Burglars are Less Active, but Earning more Money
Burglars in the United States are working fewer hours, but making more money these days, according to new crime statistics released by the federal government.
In 1994, there were 63.4 victimizations per 1,000 households among all burglaries. By 2011, that rate had plummeted 54%, to just 27.6 victimizations.
Burglars also have been less active in targeting homes, with a 47% drop from 1994 (when there were 6.4 million residential burglaries) to 2011 (when there were 3.4 million).
Somehow, though, burglars did better for themselves while breaking into fewer businesses and households during the period studied by the U.S. Department of Justice’s Bureau of Justice Statistics (BJS).
The median dollar value of possessions and cash stolen jumped 54% from 1994 to 2011, BJS reported, with the median financial loss going from $389 (adjusted for inflation) to $600. Because the average loss (as opposed to the median loss) in 2011 was $2,116, it would appear that high-end burglars are proving successful. However, low-income households are still victimized at a higher rate that upper-income households.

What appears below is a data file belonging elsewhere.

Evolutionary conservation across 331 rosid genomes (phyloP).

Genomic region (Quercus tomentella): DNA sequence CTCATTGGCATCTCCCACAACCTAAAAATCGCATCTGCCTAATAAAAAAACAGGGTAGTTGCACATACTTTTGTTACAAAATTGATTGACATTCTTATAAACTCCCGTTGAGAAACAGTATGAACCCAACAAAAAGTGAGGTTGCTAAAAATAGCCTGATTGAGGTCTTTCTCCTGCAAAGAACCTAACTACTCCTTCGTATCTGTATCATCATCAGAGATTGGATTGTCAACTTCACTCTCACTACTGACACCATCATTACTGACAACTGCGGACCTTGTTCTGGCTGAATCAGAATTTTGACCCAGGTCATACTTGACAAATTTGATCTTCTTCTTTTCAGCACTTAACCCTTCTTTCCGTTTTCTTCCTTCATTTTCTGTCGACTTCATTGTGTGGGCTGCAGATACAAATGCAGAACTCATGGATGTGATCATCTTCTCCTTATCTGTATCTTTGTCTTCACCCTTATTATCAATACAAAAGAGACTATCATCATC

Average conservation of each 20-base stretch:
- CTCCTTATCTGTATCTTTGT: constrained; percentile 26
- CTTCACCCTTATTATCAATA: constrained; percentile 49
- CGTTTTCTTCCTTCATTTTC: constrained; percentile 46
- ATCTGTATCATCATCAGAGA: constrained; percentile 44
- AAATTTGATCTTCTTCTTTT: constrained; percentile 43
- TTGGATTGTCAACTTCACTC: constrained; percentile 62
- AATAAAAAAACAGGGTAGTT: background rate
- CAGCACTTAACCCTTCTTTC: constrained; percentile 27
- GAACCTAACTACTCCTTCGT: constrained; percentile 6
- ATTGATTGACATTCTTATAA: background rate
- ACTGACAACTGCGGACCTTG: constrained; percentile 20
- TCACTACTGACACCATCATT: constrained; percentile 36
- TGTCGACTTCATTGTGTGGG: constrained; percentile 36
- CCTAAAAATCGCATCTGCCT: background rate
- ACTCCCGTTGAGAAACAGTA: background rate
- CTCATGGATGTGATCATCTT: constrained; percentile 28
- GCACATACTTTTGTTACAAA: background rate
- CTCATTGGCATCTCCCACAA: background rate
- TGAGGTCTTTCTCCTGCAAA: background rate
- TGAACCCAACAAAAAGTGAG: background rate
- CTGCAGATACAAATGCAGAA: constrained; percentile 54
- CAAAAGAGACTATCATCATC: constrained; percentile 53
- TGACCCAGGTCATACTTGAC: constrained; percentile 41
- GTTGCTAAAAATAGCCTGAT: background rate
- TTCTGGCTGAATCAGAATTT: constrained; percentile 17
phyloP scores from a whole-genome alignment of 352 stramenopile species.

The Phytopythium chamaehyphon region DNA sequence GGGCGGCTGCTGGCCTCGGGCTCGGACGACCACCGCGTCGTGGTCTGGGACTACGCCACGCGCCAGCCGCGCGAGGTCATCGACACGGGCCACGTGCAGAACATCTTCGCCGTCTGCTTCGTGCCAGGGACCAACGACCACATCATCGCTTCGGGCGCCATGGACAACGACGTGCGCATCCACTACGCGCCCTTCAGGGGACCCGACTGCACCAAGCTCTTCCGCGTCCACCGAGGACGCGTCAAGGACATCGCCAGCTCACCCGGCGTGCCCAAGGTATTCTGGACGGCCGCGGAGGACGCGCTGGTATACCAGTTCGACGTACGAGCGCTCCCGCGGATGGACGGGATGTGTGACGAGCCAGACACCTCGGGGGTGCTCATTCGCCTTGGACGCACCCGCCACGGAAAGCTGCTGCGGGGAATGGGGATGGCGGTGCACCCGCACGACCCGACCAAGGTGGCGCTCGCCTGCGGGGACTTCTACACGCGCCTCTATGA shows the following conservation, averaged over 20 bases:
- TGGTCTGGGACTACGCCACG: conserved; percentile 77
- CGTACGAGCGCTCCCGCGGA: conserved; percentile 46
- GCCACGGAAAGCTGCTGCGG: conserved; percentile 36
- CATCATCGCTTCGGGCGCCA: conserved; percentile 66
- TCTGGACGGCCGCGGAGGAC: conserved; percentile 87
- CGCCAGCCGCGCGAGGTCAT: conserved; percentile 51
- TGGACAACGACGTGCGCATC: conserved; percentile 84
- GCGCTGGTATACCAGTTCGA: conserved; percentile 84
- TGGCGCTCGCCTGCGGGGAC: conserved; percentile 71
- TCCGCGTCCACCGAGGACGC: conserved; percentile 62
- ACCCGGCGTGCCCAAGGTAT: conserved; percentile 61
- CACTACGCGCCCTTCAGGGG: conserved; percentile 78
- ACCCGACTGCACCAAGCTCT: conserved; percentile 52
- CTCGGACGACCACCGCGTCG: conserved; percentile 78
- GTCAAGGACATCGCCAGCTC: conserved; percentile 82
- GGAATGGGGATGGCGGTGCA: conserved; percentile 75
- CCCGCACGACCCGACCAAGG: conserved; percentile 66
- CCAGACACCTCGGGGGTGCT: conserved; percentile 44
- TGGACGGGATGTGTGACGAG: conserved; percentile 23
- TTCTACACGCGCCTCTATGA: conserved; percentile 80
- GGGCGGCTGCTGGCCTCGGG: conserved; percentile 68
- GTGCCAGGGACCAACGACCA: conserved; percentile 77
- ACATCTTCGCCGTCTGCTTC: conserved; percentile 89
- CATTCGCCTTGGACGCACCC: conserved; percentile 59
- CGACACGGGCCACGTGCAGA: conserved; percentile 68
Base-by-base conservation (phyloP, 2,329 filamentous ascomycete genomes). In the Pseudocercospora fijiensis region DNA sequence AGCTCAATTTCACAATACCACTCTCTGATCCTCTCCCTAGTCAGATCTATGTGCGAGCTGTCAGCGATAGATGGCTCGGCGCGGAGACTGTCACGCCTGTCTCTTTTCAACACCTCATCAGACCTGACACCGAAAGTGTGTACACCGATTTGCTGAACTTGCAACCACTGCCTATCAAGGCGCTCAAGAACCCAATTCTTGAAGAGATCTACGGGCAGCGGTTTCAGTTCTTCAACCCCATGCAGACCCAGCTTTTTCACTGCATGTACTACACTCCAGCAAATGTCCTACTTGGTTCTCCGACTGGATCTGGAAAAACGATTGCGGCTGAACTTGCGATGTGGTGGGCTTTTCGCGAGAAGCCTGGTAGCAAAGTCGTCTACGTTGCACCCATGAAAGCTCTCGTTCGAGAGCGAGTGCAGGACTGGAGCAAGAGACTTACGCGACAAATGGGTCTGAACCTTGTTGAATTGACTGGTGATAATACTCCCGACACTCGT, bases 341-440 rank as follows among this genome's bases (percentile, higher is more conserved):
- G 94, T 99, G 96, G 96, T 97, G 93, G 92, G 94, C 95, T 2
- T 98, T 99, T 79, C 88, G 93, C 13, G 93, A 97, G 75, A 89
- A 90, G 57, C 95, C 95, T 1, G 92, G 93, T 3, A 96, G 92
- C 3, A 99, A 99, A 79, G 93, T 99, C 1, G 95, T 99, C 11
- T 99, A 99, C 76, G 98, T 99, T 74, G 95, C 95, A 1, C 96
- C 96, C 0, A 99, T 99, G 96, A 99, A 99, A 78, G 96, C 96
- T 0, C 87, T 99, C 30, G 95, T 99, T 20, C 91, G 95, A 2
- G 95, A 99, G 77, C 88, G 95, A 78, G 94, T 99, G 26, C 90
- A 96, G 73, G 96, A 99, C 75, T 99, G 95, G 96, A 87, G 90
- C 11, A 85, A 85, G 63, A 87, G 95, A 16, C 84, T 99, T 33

About 10% of completed burglaries result in an arrest.
To Learn More:
Financial Loss Due To Household Burglary Increased From 1994 To 2011 (Bureau of Justice Statistics)
Household Burglary, 1994-2011 (by Jennifer Hardison Walters, Andrew Moore, Marcus Berzofsky and Lynn Langton, Bureau of Justice Statistics) (pdf)
10 Possible Explanations for the Drop in the U.S. Crime Rate (by Noel Brinkerhoff, AllGov)
Burglars Used Facebook Updates to Pick Victims (by David Wallechinsky and Noel Brinkerhoff, AllGov)
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